Q. My 12-year-old pit bull has suddenly begun to exhibit some unusual behavior: digging under the bed, tearing up paper behind a chair, loss of appetite, constant whimpering and a more-than-usual desire to make body contact with me. A co-worker said that this is most likely separation anxiety. Do you agree and what can be done to calm my dog down?
A. The unusual behavior you describe for your dog could be separation anxiety if it occurs when you are gone. It’s not uncommon for older dogs to develop separation anxiety, even if they have never shown it before. Destructive behavior, barking incessantly and having accidents in the house can all be signs of separation anxiety. You should never crate a dog that shows anxiety when you leave, because it creates even higher levels of distress.
You may want to secretly observe your dog’s behavior after you leave by sneaking back into the house to see what is going on. If your dog is becoming truly destructive, you should seek veterinary care immediately to prevent any injury, and ongoing expensive damage.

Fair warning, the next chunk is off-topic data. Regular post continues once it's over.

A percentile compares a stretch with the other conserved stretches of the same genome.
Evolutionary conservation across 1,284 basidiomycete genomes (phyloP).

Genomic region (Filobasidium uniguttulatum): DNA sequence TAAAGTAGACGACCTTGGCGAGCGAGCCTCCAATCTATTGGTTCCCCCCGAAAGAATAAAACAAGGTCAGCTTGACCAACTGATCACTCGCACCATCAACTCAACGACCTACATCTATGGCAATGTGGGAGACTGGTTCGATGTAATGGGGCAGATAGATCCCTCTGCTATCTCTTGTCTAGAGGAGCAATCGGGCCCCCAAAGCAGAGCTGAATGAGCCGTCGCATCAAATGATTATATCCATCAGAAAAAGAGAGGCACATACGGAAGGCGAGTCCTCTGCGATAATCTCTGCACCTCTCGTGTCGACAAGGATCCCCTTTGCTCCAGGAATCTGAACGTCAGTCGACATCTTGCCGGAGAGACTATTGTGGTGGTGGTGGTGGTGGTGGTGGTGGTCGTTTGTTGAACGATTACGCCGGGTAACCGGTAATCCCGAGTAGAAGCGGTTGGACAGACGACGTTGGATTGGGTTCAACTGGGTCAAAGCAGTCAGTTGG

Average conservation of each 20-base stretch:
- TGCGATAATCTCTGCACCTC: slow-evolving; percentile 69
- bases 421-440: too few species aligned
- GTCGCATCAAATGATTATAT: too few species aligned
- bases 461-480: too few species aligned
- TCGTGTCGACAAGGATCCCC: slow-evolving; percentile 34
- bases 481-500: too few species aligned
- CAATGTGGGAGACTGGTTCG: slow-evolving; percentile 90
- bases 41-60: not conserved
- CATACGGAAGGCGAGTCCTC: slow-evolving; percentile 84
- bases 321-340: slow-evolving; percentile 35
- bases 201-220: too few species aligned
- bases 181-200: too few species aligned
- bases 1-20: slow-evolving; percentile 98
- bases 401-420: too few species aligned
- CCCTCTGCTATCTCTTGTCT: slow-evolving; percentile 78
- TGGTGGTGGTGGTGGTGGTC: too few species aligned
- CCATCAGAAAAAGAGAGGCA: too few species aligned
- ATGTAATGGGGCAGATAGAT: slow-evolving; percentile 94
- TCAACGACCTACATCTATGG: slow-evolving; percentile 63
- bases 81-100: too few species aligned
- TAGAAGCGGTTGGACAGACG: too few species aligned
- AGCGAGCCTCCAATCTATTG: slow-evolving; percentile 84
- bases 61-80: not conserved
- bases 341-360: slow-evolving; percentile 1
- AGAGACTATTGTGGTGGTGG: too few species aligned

However, if some of these behaviors occur when you are around, I would be concerned about Cognitive Dysfunction Syndrome (CDS), a canine form of Alzheimer’s disease. Researchers have noticed the same pathological changes in the brain tissue of dogs with CDS as in human Alzheimer patients. With CDS, you might notice disorientation, strange changes in behavior and accidents in the house. Like Alzheimer’s patients, a dog with CDS may seem normal at times, then occasionally “check out.”
Because it’s so difficult to diagnose anything over the internet, I encourage you to visit a veterinarian with a special interest in behavioral problems. The first step will be to perform a good physical exam and complete blood panel. If those are normal, your vet will go into a detailed history to try to arrive at a diagnosis for this behavioral problem. In the case of separation anxiety and CDS, there are some medications and environmental changes you can consider to help alleviate the problem.
In the meantime, try to observe the differences in your dog’s behavior, and when they seem to occur. Is there any difference after eating? At night? What happens when you leave? All of this information will provide clues to the diagnosis.
Jon Geller, DVM